The suddenly frigid temperatures throughout much of the United States may have you considering a getaway to somewhere warm, but please: No matter how enticing the 2,400-degree Fahrenheit temperatures on the exoplanet 55 Cancri e might sound, don’t book a vacation there. It’s pretty much a literal hell world — complete with planet-covering lava. But hey, at least it’s got an atmosphere!

Located about 41 light-years away, 55 Cancri e is roughly twice the diameter and nine times the mass of Earth. Nothing inherently hellish about that, but it’s located so close to its star that it completes an orbit every 18 hours. Even a loser jabroni planet like Mercury knows that’s way too close for a planet to be to its star.

The planet is tidally locked so that one side always faces its star while the other side faces away, but at that kind of distance all of 55 Cancri e is going to be plenty hot. Case in point: Remember those 2,400-degree temperatures? That’s how hot it is on the cold side of the planet, according to new research from a team at NASA’s Jet Propulsion Laboratory. The side facing the star reaches temperatures of 4,200 degrees. In our solar system, the surface of Venus is hottest, and the average temperature there is a relatively piffling 864 degrees.

As described in a paper published Thursday in The Astrophysical Journal, 55 Cancri e maintains these diabolically hot temperatures across the entire planet because it actually has an atmosphere to keep the heat trapped and circulating within, like what happens here and in a far more nightmarish way on Venus.

The finding also suggests the lava on 55 Cancri e must be far more widespread than earlier studies, which theorized lava lakes on the planet, had assumed.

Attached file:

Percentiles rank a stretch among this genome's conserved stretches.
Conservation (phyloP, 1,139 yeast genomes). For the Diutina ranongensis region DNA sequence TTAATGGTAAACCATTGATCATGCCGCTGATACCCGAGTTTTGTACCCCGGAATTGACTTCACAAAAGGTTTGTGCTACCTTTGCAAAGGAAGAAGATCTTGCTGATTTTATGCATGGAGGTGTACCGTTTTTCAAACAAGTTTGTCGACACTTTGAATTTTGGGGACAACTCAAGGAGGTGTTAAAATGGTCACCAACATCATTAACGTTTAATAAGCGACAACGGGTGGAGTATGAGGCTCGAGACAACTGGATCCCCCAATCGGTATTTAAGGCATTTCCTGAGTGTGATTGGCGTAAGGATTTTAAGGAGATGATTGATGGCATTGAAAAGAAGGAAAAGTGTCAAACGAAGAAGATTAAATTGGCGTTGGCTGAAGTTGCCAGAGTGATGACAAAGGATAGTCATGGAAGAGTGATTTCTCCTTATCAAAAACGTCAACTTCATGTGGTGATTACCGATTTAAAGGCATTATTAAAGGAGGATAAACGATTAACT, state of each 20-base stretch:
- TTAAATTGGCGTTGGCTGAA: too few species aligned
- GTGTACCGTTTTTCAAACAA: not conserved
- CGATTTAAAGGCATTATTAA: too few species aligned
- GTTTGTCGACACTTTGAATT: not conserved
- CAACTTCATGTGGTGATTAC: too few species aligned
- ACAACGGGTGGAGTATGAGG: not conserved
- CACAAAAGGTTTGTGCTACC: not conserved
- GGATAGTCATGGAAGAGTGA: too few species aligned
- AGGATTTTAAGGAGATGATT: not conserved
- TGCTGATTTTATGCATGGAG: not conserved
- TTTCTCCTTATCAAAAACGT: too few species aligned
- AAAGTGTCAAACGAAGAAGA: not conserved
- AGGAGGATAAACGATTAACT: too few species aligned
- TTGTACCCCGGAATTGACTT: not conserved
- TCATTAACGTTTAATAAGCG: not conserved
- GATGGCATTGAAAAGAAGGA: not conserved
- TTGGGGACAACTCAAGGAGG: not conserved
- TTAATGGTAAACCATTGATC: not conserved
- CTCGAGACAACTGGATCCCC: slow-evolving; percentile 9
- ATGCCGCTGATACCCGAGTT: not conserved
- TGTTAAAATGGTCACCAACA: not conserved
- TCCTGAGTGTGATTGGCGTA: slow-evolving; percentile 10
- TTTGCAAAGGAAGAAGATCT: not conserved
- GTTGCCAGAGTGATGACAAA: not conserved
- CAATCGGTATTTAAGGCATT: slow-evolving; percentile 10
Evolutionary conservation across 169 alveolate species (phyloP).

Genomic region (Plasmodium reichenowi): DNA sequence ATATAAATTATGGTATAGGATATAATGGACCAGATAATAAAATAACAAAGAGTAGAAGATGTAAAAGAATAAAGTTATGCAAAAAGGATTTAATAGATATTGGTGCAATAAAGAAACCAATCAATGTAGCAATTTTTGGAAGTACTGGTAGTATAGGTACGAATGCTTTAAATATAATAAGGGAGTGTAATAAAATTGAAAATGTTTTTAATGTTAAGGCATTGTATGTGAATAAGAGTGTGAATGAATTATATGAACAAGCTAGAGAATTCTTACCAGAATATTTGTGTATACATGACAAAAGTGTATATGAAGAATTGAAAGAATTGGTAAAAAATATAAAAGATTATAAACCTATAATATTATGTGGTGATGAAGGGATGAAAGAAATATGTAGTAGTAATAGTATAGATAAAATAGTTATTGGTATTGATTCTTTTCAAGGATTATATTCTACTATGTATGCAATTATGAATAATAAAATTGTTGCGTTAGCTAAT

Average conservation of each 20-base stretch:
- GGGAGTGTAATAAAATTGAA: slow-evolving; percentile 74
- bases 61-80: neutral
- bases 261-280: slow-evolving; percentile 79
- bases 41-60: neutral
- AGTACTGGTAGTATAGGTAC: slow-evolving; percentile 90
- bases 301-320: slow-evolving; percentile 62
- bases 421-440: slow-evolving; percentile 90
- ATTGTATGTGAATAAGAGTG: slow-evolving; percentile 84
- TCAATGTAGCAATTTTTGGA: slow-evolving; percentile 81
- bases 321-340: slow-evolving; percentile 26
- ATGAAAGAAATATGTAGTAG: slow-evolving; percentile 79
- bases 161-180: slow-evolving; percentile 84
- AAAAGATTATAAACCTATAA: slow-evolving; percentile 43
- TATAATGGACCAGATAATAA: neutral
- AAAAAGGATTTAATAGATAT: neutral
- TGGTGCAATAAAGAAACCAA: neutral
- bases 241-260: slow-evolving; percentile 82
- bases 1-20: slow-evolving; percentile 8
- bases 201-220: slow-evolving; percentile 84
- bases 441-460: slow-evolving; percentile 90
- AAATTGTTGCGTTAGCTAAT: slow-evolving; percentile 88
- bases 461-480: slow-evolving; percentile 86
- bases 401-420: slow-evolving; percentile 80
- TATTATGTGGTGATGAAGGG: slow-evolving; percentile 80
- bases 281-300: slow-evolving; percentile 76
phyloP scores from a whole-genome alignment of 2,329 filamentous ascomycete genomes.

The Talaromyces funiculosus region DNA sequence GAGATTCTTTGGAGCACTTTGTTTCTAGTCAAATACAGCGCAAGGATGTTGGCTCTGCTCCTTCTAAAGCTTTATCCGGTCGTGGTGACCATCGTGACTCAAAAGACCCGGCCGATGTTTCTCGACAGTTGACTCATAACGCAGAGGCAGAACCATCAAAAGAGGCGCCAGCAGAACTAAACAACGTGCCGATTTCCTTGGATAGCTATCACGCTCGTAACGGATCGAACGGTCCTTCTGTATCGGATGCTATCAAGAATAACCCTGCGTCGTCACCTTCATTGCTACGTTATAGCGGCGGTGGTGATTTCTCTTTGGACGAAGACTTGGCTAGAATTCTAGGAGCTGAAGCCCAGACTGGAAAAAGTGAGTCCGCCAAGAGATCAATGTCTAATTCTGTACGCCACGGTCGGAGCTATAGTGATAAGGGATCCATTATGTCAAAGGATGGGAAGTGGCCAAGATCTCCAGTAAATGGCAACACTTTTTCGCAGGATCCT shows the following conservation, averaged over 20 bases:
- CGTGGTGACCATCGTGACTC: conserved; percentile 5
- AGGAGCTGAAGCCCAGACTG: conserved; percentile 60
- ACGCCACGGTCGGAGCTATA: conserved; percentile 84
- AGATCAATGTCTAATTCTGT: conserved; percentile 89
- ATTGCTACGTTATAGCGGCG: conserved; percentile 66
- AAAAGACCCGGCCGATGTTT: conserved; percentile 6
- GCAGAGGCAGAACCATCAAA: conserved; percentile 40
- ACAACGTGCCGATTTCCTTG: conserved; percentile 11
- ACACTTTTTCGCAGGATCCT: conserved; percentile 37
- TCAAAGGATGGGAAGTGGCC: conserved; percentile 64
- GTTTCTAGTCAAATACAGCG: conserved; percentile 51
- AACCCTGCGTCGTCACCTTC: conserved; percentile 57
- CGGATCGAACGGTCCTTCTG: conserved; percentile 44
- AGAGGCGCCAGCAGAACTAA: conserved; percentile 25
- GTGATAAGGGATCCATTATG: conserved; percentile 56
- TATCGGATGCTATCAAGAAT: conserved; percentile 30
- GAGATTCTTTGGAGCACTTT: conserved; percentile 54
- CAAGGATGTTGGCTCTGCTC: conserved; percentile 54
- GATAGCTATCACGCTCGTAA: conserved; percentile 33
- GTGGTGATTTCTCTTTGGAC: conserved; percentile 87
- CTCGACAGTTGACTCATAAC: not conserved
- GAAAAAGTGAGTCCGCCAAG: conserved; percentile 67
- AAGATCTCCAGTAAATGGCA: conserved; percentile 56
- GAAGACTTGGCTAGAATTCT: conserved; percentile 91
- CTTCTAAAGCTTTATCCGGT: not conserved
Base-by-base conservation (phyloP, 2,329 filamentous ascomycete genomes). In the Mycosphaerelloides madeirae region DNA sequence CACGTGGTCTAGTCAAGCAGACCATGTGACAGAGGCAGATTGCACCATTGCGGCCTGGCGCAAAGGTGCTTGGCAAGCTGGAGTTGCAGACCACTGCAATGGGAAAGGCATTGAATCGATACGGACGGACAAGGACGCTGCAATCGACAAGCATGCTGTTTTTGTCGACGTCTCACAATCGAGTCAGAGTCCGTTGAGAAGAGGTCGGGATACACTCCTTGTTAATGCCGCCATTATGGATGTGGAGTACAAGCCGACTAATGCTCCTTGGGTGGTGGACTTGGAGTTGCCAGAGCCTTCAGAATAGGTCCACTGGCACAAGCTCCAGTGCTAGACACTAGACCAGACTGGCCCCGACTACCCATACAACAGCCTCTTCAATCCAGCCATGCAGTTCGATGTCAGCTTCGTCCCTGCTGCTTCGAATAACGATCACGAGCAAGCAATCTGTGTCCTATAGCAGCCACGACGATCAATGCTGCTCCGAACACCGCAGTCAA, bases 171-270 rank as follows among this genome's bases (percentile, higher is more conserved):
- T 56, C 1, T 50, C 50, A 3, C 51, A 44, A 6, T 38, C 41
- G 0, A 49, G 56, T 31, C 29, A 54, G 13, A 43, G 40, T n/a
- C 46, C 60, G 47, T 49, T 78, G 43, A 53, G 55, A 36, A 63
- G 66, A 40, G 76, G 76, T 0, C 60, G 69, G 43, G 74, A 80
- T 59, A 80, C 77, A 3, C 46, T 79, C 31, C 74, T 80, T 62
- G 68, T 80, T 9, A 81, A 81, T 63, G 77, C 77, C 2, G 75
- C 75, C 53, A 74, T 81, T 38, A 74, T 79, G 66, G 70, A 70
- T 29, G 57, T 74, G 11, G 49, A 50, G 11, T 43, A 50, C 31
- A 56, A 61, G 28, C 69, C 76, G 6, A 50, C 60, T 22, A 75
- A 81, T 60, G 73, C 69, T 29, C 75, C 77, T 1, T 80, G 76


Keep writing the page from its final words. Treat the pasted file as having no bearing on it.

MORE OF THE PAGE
“If there is lava on this planet, it would need to cover the entire surface. But the lava would be hidden from our view by the thick atmosphere,” said JPL scientist and study co-author Renyu Hu in a statement. “Scientists have been debating whether this planet has an atmosphere like Earth and Venus, or just a rocky core and no atmosphere, like Mercury. The case for an atmosphere is now stronger than ever.”

Indeed, previous studies had assumed the exoplanet didn’t have one because the radiation of the nearby star should have long since stripped it away. But somehow the planet has a surprisingly Earth-like atmosphere, one that could possibly contain nitrogen and oxygen, albeit much thicker than we are used to breathing.

It seems almost unnecessary to point out, as NASA does in its announcement of the findings, that neither liquid water or life could survive on the surface of 55 Cancri e, but seriously… there are better travel spots for those seeking warmth. Buenos Aires is supposed to be lovely this time of year.

Photos via NASA/JPL